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President of the Caribbean Graduate School of Theology, Dr. Lascelles G. Newman, says if the country is to experience a turn around it is critical for all Jamaicans to stop playing the blame game, and instead, seek to unite in working to return the nation to its former glory.
“Jamaica is no longer at a cross roads but is going down the wrong moral and spiritual road and none of us can wash our hands and proclaim innocence,” he said.
“This is not the time for futile debates about whose fault it is, whether it is the Government’s fault, or the church’s fault, or the private sector’s fault, the trade union’s fault or the fault of the parents and families. We are all at fault,” Dr. Newman argued.
He was speaking on Thursday (January 21) at the 30th staging of the National Leadership Prayer Breakfast (NLPB) held at the Jamaica Pegasus hotel in New Kingston under the theme: ‘With God, We Will Overcome’.

Prime Minister the Hon. Bruce Golding and his wife, Mrs. Lorna Golding, hold hands as they pray at the National Leadership Prayer Breakfast on Thursday (January 21) at the Jamaica Pegasus hotel in New Kingston.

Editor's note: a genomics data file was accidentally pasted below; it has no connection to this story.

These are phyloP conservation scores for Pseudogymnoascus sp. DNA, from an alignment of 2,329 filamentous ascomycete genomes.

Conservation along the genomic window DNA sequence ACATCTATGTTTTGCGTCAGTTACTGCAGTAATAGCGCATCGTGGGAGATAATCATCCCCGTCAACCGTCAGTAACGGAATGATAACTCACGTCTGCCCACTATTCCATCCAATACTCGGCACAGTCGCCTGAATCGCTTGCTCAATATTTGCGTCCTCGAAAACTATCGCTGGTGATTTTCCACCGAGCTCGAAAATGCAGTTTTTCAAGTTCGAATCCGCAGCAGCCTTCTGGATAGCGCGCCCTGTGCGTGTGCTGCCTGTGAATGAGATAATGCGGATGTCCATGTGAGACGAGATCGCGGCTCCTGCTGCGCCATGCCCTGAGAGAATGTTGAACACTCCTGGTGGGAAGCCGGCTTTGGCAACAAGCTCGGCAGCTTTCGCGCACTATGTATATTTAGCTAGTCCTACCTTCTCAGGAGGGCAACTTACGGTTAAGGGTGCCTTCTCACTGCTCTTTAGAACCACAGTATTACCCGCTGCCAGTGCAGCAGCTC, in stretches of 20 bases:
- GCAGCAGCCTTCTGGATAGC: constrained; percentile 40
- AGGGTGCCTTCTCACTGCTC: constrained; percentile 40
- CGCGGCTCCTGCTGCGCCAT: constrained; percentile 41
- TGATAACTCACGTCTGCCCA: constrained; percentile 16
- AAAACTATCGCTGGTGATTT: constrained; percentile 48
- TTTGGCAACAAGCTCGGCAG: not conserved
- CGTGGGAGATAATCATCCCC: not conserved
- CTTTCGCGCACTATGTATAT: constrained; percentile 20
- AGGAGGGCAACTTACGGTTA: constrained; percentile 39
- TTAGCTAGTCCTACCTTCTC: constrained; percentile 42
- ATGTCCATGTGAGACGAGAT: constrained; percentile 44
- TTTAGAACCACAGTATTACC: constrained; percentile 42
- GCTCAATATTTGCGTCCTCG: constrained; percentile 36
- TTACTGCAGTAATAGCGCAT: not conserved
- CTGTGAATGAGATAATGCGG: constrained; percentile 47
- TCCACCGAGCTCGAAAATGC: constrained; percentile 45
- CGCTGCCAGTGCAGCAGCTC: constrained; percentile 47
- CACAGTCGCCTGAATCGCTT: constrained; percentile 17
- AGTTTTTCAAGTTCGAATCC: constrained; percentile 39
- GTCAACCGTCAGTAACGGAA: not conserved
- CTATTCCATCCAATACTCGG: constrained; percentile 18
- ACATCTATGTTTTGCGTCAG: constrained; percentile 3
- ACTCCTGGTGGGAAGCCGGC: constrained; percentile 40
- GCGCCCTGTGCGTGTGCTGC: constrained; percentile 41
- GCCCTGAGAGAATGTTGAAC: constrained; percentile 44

Dr. Newman, who was the guest speaker at the event, argued that all Jamaicans have watched, witnessed and participated in the disintegration and the destruction of the moral fabric of the nation and therefore all Jamaicans must accept responsibility.
“Our youth have lost their innocence,” he said. “The level of violence in schools is a loud and clear message that something has gone wrong in our society. But equally the behaviour of those in leadership and positions of trust, both in the state and in civil society is less than exemplary,” he stated.
Dr. Newman continued: “Our economy and society sit on the edge of a precipice, just a short distance away from major collapse. We have tribalised everything and our people are divided.”
He said unity therefore is critical if Jamaica is to recover and redeem itself.
“National unity and integrity must take centre stage. It must be top priority in policy making and governance. It must be top priority in our leadership behaviour.
“We must unite as a people or continue to hemorrhage the goodwill that is ours,” he said.

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